Gov. Doug Ducey will detail his legislative priorities for the year in his State of the State address January 14 that coincides with the start of the legislative session.
But Ducey has dropped hints at what will be at the top of his legislative wish list this year.
In his inaugural address January 7, Ducey emphasized the importance of Arizona adopting a drought plan to stabilize water levels on the Colorado River. The governor will also likely carry over some of his legislative priorities from last year and bring back topics he talked about on the campaign trail.
Here are some issues you can expect Ducey to address:
The governor’s top priority heading into the new legislative session is for Arizona to adopt a multi-state solution to an imminent water shortage on the Colorado River.
As water levels in Lake Mead drop to perilously low levels, seven Southwestern states that draw water from the river aim to implement water reductions to stabilize lake levels.
In order to get on board, Arizona must adopt the Drought Contingency Plan and implement an interstate agreement to spell out which in-state water users will face cutbacks and when.
If the Legislature isn’t able to pass water legislation by January 31, the federal government could step in and force harsher water cuts on the state.
Ducey has already pledged $35 million to help Arizona water users cope with the cutbacks that will come with signing onto the plan. He has not specified where those state dollars will come from.
Expect Ducey to bring back his school safety plan to prevent school shootings, but something’s got to give if the governor expects the same plan to pass the Republican-controlled Legislature this time around.
Ducey’s initial plan was nearly universally disliked by members of both parties.
National Rifle Association-backed Republicans felt the plan went too far by letting parents and school officials ask judges to take guns away from people who appear to be a danger to themselves and others. Democrats opposed the plan because they felt it didn’t go far enough and called for additional provisions like universal background checks.
But at the close of the 2018 session, Ducey said he’s still committed to passing his school safety plan, including a key provision that allows judges to issue Severe Threat Orders of Protection.
“I believe we can get the full school safety package passed,’’ he said. And if there’s a problem with that, “the onus is on us as elected leaders, the onus is on the Legislature to make the right vote.’’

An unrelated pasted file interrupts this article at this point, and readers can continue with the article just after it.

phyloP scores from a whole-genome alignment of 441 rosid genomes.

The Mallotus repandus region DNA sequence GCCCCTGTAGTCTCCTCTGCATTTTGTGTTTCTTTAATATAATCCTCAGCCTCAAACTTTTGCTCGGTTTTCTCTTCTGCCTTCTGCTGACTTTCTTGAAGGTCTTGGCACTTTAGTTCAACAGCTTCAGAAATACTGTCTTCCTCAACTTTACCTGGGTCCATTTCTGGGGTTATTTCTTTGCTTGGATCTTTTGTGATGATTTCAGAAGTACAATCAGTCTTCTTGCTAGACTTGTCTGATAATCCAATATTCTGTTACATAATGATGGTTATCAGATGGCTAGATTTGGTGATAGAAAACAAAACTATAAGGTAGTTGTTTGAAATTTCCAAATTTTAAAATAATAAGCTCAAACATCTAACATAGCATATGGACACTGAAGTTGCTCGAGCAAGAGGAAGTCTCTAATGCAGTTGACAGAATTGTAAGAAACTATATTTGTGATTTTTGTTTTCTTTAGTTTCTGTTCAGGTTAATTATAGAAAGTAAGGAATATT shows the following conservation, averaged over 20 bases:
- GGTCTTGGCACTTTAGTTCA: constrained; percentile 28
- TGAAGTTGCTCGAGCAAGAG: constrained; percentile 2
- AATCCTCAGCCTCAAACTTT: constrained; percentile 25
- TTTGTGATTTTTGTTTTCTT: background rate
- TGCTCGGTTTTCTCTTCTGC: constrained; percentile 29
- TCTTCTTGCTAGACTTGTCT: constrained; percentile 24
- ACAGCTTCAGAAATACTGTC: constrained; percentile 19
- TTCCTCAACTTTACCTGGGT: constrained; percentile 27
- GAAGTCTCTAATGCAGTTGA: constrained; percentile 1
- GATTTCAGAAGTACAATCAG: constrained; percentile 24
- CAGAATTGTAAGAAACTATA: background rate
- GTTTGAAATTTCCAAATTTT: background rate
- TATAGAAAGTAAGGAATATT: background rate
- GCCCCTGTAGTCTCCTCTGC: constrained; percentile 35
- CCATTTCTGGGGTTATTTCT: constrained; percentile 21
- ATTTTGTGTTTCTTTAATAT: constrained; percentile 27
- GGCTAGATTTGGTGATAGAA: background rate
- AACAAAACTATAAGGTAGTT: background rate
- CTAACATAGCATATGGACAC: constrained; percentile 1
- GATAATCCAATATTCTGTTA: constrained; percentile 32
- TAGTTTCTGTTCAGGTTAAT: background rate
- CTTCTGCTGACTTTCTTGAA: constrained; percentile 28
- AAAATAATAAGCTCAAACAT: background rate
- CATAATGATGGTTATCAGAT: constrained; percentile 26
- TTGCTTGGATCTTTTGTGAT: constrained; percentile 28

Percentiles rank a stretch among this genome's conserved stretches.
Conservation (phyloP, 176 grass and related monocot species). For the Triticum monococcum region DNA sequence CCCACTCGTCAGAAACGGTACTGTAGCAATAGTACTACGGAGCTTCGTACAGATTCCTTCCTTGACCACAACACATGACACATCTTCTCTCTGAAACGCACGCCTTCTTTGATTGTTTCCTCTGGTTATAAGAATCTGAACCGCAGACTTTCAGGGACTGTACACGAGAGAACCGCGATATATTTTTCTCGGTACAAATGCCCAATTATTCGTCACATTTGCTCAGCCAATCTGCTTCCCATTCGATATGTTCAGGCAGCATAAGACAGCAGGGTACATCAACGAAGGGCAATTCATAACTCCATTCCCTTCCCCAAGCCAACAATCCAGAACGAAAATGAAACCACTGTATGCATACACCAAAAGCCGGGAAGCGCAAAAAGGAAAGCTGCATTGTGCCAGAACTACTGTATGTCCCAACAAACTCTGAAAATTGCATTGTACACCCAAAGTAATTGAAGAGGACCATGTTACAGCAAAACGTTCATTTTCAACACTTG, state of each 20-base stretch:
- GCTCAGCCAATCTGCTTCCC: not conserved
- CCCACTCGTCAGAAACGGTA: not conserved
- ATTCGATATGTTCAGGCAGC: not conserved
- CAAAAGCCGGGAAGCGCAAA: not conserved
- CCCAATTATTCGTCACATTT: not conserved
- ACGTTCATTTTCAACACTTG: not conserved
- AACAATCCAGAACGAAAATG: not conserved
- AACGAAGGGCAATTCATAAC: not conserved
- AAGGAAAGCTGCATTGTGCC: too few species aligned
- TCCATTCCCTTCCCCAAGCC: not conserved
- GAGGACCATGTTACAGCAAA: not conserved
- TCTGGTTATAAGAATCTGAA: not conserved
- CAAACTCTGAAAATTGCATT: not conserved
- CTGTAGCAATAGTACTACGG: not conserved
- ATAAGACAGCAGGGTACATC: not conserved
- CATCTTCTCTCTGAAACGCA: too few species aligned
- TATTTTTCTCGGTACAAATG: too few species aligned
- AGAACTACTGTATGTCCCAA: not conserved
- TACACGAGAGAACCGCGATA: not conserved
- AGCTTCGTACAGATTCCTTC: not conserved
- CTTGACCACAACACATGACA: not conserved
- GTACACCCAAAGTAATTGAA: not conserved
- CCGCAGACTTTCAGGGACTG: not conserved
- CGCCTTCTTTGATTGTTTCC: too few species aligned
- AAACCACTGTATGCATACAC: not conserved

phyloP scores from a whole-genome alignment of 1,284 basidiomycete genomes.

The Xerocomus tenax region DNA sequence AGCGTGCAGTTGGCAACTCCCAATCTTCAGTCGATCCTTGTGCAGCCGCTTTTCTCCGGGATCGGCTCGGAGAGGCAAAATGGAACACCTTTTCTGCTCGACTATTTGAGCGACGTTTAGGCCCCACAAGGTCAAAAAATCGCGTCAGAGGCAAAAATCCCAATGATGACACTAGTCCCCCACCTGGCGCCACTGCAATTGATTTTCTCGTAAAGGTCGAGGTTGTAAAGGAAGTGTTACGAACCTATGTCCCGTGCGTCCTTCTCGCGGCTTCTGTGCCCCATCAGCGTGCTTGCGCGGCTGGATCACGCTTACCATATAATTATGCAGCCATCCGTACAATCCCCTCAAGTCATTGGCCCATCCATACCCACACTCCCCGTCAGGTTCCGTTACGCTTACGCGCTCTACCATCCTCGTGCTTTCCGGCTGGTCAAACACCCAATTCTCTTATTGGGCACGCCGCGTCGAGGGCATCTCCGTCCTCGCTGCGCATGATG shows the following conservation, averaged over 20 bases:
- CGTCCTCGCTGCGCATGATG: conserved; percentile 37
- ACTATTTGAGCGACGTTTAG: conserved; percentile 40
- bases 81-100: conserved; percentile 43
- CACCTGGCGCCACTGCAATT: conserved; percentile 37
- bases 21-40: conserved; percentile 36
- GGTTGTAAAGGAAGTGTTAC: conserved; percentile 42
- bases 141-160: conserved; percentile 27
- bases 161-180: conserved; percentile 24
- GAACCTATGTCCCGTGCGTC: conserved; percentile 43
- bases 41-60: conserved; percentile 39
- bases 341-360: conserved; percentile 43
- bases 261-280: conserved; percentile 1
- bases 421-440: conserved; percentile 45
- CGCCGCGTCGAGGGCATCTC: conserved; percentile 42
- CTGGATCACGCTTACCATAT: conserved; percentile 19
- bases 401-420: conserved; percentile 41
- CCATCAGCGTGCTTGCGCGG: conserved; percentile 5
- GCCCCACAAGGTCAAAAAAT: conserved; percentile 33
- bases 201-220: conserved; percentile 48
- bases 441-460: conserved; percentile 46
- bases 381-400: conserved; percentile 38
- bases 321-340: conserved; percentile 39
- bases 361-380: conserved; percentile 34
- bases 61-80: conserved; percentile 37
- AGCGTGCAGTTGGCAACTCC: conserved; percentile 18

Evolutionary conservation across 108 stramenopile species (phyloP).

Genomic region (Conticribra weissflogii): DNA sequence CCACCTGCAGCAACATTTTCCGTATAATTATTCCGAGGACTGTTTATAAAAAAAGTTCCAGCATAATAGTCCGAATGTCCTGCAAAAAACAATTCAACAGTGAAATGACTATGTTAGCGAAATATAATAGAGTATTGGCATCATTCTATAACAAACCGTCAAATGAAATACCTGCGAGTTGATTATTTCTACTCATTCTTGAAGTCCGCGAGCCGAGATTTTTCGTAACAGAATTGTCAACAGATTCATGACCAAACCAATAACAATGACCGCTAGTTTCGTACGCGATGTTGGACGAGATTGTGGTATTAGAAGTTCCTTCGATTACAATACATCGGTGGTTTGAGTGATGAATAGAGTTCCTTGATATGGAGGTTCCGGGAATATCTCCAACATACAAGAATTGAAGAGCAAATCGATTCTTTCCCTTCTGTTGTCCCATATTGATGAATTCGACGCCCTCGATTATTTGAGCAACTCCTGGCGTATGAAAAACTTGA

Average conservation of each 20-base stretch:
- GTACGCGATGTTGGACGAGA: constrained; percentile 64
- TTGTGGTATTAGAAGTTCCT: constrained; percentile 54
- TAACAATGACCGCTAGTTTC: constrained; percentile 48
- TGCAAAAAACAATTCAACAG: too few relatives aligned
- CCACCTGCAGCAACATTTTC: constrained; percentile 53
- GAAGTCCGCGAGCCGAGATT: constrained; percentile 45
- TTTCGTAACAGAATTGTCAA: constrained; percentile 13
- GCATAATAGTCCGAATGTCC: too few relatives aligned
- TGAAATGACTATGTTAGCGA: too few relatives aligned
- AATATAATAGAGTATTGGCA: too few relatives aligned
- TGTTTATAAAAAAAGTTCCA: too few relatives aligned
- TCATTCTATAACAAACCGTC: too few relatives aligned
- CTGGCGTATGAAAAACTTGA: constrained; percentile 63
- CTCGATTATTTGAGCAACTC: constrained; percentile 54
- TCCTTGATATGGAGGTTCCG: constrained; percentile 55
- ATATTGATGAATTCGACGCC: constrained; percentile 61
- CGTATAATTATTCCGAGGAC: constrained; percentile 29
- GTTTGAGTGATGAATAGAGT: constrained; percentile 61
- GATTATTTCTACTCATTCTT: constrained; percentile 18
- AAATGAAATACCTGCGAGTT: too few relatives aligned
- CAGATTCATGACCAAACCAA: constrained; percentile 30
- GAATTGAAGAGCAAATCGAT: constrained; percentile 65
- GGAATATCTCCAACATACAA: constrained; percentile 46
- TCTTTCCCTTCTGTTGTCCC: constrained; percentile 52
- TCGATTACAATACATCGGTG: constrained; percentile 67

When it comes to education funding, Ducey will push to see through the later years of his plan to provide 20-percent pay increases to Arizona’s teachers.
When Arizona teachers were on the verge of revolt last year, Ducey promised them 20-percent pay increases by 2020. While teachers received approximately half of the 20-percent last year, Ducey will have to ensure the remaining boost to teacher pay is included in the final budget.
If he can make it happen, education funding will have increased by roughly 19 percent or $644 million over three years.
The governor counts it as one of his top priorities for the year.
“I know that we need more money for K-12 education,” he said this week. “Today, we’re sitting on a billion-dollar surplus in our general fund and I’m open-minded as to where we can invest and spend that money where it will have a return. But my first priority is going to be to complete the 20 percent pay increase for our teachers.”
Teachers associated with the Red for Ed movement last year said Ducey’s so-called 20×2020 plan didn’t go far enough because, among other reasons, it didn’t restore the state’s education funding to pre-recession levels.
There’s no doubt teachers will be back at the Capitol this year asking for more education funding. But what is unknown is if Ducey will be willing to go above and beyond what he already promised teachers.
Ducey called for an end to legislative immunity over the summer after Rep. Paul Mosley claimed “legislative immunity” during a traffic stop where he was pulled over going more than 40 miles per hour over the speed limit.
At the time, legislative Democrats criticized the governor’s newfound support for scrapping the privilege granted to state lawmakers because Democrats have pushed legislation to repeal legislative immunity for years.
But prior Democratic support for the idea indicates Ducey may have the legislative backing he needs to push for a repeal.
Because legislative immunity is rooted in the Arizona Constitution, neither Ducey nor the Legislature can repeal it, but the Legislature can refer the issue to the 2020 ballot, where voters can make the final decision.
When Rep. David Cook, R-Globe, was arrested last month on suspicion of extreme drunken driving, he didn’t claim legislative immunity, but he did flash his House ID instead of his driver’s license when he was asked for identification.
The incident could give Ducey more firepower in his case against legislative immunity this year.
In his inaugural address, Ducey reiterated his pledge not to raise taxes, and despite Arizona’s largest budget surplus in a decade, the governor wants the state to remain frugal.
“We’re not going on a spending spree,” he said. “We’re going to live within our means.”
The Joint Legislative Budget Committee predicts the state will have a structural balance of approximately $200 million at the end of the current fiscal year, with that going up to nearly $1 billion in 2020.
Ducey also wants to squirrel away upwards of $180 million from conforming Arizona’s tax code to changes enacted in federal law — a move that has put the governor at odds with some GOP lawmakers.
Some legislative Republicans are calling for Ducey to return that money to taxpayers and called his plan to use the additional funds to shore up the state’s “rainy day” fund a tax hike.
The division sets up what will likely be one of many battles in the Legislature this session.